Epsom Salt is often added to a hot bath as a good body soak after a hard day’s work to relax muscles. It’s effectiveness at that is now being debated. It is also sold as a laxative and magnesium is good for that but I feel it is much easier to take a capsule than drink Epsom Salts.

More very POOR garden advice found on Pinterest

Happy Gardening friends,

Please PIN and share

dying plant and Scentimental roses with text overlay. should you use epsom salt in your garden? is it really safe, flower patch farmhouse

Resources:
Washington State University, N. Dakota State University, University of Saskatchewan, Michigan State University Extension

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31 Comments

  1. Love this article!! Thanks for all the fabulous info in it.

  2. Thank you so much for this article. And for confirming what I had intuitively felt but had never taken the time to research. I have never used it in the garden and now I am so glad that I haven’t. Thank you again so much.

  3. I had just read about Epsom salt as a combatant for BER and was going to apply some today…then up popped your article, and I decided to re-think it…thanks for the info…

  4. Wrong. You are just plain wrong. Has worked for me on plants indoors and out.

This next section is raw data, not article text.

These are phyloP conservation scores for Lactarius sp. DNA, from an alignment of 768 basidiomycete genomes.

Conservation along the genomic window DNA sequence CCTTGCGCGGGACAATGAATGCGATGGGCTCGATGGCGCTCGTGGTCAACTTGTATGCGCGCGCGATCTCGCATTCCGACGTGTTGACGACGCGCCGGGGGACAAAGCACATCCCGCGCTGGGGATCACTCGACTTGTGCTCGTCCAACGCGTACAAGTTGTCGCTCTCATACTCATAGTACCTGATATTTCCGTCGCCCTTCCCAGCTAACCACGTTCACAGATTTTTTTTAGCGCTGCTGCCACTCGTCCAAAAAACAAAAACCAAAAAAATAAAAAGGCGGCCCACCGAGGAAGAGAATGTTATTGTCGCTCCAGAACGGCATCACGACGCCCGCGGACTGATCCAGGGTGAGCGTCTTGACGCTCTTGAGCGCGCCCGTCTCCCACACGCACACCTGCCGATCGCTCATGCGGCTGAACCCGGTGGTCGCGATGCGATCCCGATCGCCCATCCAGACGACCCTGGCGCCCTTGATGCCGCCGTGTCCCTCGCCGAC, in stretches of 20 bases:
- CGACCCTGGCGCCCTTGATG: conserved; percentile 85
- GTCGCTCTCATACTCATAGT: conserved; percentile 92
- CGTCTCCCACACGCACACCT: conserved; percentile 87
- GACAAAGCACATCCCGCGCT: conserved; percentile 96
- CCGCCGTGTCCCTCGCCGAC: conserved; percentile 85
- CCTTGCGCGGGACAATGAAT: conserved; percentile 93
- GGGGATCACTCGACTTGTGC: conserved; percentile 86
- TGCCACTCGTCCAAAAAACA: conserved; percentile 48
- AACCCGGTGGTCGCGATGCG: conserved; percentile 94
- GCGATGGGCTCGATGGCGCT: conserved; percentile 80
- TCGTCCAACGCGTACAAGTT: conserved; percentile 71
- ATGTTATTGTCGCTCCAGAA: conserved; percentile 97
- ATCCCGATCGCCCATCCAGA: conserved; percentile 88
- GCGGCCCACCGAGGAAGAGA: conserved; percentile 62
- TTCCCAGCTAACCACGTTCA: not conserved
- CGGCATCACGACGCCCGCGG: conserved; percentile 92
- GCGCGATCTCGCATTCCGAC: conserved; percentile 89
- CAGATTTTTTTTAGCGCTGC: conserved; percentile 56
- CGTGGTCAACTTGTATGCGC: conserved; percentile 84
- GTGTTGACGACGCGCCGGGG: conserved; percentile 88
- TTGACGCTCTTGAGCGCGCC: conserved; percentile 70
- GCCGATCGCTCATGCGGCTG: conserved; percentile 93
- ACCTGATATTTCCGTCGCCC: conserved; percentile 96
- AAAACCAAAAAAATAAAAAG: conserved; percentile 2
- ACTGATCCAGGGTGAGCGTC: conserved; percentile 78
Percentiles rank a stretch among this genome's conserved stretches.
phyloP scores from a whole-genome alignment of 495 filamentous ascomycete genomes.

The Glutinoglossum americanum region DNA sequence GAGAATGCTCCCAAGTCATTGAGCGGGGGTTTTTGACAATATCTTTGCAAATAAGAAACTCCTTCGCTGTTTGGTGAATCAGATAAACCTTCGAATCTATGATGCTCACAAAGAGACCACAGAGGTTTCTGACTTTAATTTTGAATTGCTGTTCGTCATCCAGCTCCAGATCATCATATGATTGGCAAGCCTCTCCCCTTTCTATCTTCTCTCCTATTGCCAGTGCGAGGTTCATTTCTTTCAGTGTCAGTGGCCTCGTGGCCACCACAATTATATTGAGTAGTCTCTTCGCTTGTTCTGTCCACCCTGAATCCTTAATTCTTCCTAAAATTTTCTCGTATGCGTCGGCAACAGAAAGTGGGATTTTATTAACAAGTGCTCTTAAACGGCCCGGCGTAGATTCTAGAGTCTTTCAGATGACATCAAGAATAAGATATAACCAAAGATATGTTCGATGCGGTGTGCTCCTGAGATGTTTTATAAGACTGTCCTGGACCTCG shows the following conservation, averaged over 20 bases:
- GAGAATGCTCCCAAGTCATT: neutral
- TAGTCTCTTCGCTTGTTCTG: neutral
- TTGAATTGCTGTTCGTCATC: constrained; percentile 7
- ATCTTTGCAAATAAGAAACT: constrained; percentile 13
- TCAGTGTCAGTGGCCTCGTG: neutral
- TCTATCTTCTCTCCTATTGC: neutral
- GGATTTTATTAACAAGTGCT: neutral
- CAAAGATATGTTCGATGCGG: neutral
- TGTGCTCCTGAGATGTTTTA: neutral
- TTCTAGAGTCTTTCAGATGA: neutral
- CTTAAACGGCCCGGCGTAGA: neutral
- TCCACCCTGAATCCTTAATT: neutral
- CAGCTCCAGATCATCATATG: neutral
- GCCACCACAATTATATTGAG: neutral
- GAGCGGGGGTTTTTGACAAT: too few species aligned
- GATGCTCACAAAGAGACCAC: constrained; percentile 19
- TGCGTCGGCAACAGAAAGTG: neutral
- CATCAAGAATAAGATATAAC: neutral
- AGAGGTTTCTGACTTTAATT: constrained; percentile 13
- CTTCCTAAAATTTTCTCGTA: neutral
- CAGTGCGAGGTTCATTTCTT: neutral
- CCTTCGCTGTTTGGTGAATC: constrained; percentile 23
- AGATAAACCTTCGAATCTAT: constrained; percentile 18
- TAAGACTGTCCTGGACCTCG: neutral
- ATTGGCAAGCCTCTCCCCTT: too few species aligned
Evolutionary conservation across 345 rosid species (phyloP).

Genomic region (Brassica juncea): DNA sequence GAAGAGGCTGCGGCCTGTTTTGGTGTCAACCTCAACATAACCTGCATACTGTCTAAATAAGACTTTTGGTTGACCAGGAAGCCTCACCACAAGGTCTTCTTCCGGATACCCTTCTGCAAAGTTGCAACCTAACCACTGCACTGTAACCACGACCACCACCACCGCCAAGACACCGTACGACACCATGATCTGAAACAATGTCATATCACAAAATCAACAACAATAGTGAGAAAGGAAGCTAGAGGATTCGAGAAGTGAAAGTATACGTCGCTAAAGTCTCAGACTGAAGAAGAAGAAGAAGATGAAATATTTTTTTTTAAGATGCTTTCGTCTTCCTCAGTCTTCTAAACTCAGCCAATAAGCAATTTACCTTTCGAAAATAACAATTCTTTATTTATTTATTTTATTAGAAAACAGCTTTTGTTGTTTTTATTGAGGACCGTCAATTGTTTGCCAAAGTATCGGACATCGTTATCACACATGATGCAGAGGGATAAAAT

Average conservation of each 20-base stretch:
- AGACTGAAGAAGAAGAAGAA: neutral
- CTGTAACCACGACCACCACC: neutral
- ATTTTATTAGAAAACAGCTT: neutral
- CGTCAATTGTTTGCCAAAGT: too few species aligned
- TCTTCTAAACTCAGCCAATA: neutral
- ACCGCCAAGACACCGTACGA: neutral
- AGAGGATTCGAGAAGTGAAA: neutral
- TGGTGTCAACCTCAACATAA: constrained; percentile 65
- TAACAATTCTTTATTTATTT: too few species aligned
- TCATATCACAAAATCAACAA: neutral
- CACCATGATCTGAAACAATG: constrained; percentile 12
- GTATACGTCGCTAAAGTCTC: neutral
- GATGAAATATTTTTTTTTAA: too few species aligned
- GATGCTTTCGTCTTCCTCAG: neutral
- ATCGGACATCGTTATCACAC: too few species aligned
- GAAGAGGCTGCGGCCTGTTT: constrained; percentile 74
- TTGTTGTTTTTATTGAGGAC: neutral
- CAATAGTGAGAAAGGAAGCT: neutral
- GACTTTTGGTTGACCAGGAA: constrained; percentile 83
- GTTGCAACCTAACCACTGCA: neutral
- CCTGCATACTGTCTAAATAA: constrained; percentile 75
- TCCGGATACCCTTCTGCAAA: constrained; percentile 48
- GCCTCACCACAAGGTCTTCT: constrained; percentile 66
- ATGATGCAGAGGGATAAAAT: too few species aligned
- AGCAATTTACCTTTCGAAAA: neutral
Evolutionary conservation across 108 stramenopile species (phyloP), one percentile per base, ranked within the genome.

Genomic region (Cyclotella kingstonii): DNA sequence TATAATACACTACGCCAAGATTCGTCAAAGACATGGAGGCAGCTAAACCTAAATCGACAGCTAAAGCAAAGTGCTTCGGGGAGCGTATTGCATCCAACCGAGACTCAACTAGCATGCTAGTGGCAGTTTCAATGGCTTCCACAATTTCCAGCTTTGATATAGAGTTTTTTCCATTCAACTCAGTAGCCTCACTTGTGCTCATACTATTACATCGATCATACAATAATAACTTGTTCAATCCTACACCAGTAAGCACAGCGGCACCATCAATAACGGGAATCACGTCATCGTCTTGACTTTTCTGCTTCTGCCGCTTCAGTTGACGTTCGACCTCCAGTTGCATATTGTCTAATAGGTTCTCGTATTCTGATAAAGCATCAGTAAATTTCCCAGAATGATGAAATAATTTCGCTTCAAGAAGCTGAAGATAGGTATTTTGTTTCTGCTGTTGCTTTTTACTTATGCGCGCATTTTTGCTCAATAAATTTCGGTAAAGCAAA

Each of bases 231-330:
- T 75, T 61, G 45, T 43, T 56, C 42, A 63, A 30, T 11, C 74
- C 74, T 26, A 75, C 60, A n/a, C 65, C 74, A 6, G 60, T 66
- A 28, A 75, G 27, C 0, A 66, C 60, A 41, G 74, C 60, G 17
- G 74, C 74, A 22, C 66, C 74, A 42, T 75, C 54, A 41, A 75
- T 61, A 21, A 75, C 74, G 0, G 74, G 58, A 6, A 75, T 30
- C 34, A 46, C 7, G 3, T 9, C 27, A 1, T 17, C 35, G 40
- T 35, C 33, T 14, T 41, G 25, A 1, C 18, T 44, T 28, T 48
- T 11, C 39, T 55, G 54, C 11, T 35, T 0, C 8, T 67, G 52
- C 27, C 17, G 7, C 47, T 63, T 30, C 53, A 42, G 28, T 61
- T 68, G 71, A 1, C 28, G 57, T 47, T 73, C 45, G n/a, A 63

1. Thank you. A friend of mine swears by Epson Salts in his yard and on his plants

      1. Many do yet the science does not back the findings and it can actually harm the environment, if it wasn’t for that last part I would not give a hoot as to anyone using it.

  5. We live in Florida an have well very sandy soil, we have used EP for decades An well we can see a diff in plants that are treated with it vs plants that were not treated . All the other claims I can’t comment on , We have tried to add to soil , an even have plots that have straight up amend just for veggies, But yrs some of the claims are just plain ridiculous .

  6. Shall I fertilize in the winter? I know I cannot repot during the winter but the leaves on my jatropha are turning yellow (not dormancy, but either a magnesiumm deficency or also needs to be repotted since the potting mix has setlled. By the way even though it is winter, the plant is growing but slowly. This jatropha is 3.5 feet tall.
    I know it needs to be repotted and I am told you cannot repot a plant that is mostly a summer grower during the winter. This plant is irreplaceable.
    So? fertilize even though winter? What other advice do you have.